Basslink Telecoms has received a carrier licence from the Australian Communications and Media Authority (ACMA), and says its fibre-optic cable under the Bass Strait could be operational by the end of this year, but consumer action group Digital Tasmania is sceptical.
According to a spokesperson from Basslink Telecoms, the final step before the cable can start carrying data is the completion of negotiations between the Tasmanian government and Aurora — the company selected to commercialise the state's AU$30 million fibre-optic backbone.
Basslink Telecoms said it is optimistic of being able to reach an agreement before the end of the year.
Consumer action group Digital Tasmania, which has been set up to "get Basslink going" has announced its approval of Basslink Telecom's securing the licence, but is sceptical the cable will be operational in the time stated.
"We've been told this sort of time frame before," a spokesperson said. "It's a good step forward but there's nothing concrete," he continued.
When Basslink becomes operational, there will be three cables connecting Tasmania to the mainland, but the other two are operated by Telstra, which has raised questions of uncompetitive backhaul pricing.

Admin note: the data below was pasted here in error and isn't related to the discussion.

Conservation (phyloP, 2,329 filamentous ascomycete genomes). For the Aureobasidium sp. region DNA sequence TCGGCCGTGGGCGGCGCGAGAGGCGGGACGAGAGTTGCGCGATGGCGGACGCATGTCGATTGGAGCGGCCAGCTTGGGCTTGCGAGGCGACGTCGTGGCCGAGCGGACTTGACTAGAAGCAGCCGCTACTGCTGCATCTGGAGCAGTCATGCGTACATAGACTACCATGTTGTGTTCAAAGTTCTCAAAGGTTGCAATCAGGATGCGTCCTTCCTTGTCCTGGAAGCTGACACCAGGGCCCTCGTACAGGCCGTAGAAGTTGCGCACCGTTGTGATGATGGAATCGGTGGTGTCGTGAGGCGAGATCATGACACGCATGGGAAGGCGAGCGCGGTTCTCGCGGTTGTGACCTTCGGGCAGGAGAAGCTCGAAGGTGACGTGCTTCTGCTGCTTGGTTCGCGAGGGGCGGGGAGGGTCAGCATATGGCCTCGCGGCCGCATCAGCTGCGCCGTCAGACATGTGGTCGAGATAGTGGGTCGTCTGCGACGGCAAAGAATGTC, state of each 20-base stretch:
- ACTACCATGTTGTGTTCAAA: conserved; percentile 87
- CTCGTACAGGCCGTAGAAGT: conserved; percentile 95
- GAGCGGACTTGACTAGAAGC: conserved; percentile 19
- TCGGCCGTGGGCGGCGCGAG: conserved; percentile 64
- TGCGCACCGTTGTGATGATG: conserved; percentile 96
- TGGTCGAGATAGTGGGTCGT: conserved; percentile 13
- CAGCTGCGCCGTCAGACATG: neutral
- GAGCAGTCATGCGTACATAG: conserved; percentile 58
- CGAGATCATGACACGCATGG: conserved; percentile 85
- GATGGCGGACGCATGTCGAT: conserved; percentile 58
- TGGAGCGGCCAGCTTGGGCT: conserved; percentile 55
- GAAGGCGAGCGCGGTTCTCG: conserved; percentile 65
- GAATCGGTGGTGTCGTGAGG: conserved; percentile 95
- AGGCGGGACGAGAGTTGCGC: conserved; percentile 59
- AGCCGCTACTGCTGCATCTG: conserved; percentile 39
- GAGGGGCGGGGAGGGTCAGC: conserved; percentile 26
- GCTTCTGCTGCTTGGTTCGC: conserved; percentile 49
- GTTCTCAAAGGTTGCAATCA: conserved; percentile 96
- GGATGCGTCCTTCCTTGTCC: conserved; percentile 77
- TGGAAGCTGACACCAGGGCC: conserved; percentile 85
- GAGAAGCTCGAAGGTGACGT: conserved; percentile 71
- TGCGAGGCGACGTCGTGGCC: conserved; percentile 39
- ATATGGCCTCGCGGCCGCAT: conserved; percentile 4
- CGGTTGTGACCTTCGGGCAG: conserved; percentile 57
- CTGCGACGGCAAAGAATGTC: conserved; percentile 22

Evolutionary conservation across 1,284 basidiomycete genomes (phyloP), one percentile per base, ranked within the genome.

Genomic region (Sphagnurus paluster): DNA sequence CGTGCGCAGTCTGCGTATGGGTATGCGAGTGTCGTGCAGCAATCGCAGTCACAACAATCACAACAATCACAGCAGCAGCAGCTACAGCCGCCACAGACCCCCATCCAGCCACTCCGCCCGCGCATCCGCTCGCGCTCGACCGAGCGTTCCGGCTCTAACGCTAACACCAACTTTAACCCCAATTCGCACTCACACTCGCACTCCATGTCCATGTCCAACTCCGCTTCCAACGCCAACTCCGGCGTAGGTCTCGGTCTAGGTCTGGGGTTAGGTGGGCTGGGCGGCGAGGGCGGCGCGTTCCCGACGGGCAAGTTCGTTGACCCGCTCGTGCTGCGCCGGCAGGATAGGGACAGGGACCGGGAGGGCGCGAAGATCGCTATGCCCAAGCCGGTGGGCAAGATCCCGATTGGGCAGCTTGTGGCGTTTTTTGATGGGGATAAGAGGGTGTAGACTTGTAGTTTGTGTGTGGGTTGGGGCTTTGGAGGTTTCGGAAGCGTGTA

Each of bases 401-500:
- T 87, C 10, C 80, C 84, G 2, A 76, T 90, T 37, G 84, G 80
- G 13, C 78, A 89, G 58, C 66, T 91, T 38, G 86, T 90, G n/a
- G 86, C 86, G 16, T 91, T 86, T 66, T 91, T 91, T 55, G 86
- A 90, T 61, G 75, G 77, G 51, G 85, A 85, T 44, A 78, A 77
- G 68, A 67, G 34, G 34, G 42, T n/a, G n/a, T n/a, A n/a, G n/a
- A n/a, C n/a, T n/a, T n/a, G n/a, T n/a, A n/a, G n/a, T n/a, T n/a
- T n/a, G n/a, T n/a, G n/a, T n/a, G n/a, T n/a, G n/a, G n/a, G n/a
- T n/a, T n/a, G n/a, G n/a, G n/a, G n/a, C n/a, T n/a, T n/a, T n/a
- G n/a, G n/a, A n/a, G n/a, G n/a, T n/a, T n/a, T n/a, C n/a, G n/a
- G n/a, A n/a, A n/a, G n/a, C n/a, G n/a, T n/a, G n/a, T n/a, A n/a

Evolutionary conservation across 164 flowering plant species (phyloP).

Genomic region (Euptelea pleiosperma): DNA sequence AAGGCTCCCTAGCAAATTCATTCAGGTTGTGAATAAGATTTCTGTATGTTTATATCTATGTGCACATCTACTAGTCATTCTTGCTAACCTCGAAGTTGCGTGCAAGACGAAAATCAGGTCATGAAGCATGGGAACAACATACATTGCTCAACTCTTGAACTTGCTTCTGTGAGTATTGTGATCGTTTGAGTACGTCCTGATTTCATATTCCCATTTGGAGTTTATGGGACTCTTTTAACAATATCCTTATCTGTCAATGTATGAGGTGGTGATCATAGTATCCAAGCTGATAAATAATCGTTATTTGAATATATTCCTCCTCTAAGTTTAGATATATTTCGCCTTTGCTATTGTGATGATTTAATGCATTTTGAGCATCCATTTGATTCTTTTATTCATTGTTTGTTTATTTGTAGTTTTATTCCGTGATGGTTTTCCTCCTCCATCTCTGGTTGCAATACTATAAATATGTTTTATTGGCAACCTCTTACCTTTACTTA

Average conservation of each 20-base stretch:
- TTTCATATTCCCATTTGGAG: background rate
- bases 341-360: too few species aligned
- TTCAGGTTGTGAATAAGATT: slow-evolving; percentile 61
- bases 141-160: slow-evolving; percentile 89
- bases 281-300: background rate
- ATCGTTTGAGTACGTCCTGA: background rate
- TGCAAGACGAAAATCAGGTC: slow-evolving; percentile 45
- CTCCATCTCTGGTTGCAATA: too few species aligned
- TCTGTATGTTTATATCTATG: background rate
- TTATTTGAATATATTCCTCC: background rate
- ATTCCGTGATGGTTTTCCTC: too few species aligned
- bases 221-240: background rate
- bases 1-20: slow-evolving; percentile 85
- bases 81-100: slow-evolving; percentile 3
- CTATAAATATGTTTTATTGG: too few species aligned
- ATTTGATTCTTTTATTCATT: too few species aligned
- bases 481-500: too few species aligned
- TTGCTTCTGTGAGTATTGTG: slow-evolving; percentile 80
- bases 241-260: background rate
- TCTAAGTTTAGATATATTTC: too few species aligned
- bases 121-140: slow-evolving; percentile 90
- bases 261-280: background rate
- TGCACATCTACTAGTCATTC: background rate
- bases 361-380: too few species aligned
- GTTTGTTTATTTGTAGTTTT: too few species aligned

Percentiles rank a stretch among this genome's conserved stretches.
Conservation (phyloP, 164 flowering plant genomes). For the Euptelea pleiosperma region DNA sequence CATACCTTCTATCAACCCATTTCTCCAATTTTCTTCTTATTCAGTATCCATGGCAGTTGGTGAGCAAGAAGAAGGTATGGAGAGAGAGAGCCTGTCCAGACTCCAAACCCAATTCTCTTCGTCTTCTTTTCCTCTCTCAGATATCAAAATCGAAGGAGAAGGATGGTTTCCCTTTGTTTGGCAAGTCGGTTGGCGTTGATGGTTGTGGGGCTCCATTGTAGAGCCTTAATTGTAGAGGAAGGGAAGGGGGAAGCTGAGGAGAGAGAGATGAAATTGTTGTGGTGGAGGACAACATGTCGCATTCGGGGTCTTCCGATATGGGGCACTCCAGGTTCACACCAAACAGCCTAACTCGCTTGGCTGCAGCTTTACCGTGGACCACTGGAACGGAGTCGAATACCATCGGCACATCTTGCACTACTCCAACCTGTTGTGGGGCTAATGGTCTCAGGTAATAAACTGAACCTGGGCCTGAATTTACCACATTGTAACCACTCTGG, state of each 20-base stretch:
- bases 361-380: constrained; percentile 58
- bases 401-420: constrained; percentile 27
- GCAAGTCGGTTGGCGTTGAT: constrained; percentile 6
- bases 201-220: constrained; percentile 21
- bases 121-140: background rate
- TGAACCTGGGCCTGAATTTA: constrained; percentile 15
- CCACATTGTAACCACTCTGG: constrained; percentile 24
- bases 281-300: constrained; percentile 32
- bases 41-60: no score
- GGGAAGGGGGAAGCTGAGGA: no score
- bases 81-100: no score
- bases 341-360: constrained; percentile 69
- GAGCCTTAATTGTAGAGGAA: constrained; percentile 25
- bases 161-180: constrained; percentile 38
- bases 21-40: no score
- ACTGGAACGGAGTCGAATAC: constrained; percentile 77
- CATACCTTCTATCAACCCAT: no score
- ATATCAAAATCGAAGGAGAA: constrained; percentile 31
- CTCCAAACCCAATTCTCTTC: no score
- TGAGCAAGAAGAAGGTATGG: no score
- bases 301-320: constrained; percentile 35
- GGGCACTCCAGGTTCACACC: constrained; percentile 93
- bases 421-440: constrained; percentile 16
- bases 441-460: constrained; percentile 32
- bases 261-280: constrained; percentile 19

Digital Tasmania is concerned that even when the new cable is lit up, competitive pricing may not result, with the possibility of a "cosy duopoly" forming.
It's easy for prices to stay high in a two-carrier environment, the spokesperson said: "Basslink hasn't given any guarantee that they are going to compete."
Digital Australia would like Basslink to show some sort of commitment to competitive pricing, the spokesperson said, adding that the region needed Basslink to be truly competitive, not "just pricing 10 percent lower than Telstra".
Basslink Telecoms feels that they have addressed this in their announcement, according to the spokesperson: "We understand and embrace the Government's target of achieving genuine price competition for broadband services in Tasmania and remain confident this can be delivered."
Tasmania-Melbourne backhaul is a regulated service according to the ACCC, and will remain so when Basslink goes live. "People would remain able to seek an arbitrated price from anyone offering transmission on the route," a spokesperson said.
Obtaining a carrier licence is a quick process with a low application fee of AU$2,200, Robert Johnston, ACMA manager telecommunication licensing and numbering section told ZDNet.com.au. Ongoing fees are graduated depending on revenues.
The Tasmanian government did not respond to request for comment in time for publication.